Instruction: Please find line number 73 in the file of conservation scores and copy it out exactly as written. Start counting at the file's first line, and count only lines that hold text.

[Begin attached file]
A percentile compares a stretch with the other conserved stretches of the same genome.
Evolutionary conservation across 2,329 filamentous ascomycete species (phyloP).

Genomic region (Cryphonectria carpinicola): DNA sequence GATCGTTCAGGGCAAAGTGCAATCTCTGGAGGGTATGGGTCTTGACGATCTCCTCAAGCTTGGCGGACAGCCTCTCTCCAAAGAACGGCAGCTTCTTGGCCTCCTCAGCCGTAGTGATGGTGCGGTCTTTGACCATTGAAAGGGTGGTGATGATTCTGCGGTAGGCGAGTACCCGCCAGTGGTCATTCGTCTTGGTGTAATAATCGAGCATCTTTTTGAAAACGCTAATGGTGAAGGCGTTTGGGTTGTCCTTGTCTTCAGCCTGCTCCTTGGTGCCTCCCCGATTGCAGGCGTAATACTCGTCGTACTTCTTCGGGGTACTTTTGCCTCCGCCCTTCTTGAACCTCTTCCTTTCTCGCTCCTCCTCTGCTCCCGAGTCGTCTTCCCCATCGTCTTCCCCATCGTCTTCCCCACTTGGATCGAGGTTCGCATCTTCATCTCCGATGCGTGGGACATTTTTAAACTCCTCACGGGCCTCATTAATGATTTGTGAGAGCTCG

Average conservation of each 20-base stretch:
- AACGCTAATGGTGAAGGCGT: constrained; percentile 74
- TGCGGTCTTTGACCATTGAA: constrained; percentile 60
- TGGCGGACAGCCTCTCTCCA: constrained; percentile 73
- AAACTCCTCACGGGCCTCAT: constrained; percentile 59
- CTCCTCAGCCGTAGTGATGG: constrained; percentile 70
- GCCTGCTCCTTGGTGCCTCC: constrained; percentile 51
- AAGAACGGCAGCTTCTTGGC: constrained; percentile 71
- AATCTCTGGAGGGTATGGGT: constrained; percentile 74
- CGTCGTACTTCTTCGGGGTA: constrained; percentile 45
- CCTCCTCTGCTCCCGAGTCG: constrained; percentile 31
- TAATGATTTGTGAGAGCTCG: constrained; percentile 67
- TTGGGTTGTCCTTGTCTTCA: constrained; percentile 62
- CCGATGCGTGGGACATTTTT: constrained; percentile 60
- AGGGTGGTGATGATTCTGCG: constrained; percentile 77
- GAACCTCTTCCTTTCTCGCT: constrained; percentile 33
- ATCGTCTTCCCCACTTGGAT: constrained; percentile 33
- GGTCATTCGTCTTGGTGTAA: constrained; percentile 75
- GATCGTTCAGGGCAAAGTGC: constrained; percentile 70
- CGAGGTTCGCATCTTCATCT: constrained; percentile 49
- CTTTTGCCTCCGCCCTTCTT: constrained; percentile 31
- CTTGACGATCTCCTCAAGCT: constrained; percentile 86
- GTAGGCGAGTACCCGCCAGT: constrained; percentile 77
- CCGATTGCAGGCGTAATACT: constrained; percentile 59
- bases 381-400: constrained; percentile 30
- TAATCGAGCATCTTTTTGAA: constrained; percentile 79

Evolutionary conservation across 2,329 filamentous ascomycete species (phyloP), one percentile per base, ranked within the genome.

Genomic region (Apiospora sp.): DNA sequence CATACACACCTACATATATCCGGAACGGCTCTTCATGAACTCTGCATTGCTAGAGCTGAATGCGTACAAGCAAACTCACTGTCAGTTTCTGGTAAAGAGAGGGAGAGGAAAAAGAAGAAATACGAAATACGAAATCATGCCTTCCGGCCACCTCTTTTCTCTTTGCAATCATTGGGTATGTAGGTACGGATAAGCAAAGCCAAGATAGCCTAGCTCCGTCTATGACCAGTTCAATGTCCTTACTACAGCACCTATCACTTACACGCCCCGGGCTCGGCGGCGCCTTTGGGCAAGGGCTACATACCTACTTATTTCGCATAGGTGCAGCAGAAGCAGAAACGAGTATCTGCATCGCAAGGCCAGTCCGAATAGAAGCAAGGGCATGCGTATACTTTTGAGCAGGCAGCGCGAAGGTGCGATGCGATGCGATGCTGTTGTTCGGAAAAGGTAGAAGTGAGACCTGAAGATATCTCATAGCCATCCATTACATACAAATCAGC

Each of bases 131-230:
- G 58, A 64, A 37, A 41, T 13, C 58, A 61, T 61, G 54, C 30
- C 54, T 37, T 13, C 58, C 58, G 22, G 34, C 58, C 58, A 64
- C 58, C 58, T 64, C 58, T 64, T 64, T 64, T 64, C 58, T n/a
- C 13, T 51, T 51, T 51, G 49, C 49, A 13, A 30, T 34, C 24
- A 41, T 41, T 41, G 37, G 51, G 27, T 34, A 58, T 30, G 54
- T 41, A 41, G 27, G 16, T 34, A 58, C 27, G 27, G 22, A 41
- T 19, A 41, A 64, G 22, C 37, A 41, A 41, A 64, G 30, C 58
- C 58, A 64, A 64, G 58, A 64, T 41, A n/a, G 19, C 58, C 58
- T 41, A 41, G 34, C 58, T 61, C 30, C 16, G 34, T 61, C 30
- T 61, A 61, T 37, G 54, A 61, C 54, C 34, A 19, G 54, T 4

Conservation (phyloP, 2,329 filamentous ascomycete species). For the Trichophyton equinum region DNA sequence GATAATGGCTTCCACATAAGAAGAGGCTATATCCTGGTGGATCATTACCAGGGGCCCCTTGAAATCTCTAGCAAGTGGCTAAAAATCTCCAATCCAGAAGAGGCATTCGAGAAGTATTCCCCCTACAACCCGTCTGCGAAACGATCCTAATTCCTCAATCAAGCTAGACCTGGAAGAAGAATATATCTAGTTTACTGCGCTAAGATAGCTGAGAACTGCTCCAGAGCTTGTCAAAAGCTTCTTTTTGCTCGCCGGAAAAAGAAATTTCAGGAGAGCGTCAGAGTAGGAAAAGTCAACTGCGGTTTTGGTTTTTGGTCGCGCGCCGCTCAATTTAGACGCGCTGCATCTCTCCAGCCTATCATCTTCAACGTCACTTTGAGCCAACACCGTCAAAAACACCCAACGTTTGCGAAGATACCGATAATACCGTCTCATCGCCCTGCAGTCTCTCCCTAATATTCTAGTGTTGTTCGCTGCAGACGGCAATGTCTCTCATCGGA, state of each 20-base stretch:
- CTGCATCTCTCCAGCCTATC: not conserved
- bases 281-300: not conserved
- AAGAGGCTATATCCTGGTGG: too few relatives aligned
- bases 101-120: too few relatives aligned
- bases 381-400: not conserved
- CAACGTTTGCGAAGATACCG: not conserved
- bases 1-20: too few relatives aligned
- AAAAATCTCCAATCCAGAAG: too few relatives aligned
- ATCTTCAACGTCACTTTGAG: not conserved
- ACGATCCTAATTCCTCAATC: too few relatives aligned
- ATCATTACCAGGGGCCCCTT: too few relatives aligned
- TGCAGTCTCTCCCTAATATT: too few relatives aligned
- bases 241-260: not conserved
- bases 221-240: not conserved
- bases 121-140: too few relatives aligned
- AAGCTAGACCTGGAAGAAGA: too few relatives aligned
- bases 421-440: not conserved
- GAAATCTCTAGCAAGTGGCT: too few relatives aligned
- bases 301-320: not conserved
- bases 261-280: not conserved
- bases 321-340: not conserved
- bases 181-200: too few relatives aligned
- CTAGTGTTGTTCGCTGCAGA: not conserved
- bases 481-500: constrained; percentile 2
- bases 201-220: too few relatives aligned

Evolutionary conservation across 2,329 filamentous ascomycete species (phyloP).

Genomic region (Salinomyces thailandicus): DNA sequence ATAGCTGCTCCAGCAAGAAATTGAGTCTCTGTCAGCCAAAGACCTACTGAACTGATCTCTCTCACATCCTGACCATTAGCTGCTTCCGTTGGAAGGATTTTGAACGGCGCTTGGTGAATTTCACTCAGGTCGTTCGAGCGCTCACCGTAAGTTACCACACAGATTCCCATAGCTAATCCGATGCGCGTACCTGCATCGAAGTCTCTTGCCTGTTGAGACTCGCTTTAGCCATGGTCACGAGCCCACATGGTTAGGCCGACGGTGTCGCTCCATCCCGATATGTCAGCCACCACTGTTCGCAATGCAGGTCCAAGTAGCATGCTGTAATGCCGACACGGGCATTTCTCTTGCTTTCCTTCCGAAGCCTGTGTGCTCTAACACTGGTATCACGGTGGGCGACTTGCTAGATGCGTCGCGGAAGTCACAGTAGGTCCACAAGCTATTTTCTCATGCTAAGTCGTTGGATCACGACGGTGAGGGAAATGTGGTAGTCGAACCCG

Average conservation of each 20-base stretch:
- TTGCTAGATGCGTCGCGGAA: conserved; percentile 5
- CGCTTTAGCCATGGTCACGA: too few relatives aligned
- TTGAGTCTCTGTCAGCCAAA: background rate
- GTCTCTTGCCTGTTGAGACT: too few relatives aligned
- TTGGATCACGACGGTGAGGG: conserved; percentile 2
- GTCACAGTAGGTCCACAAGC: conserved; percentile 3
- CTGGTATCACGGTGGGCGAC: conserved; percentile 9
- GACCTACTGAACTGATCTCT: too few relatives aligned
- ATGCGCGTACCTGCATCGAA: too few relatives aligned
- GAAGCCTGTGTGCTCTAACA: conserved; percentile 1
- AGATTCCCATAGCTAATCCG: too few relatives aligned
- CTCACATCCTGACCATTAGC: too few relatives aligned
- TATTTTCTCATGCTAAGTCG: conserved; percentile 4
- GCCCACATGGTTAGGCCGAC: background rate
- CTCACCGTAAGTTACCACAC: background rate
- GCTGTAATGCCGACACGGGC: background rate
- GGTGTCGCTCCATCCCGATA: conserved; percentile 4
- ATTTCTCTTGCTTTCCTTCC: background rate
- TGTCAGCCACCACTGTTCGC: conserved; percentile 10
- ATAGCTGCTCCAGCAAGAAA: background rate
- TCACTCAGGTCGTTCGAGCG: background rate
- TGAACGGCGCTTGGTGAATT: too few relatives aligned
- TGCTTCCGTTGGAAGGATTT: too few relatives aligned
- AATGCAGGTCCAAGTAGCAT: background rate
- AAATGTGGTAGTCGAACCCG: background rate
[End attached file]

- CGCTTTAGCCATGGTCACGA: too few relatives aligned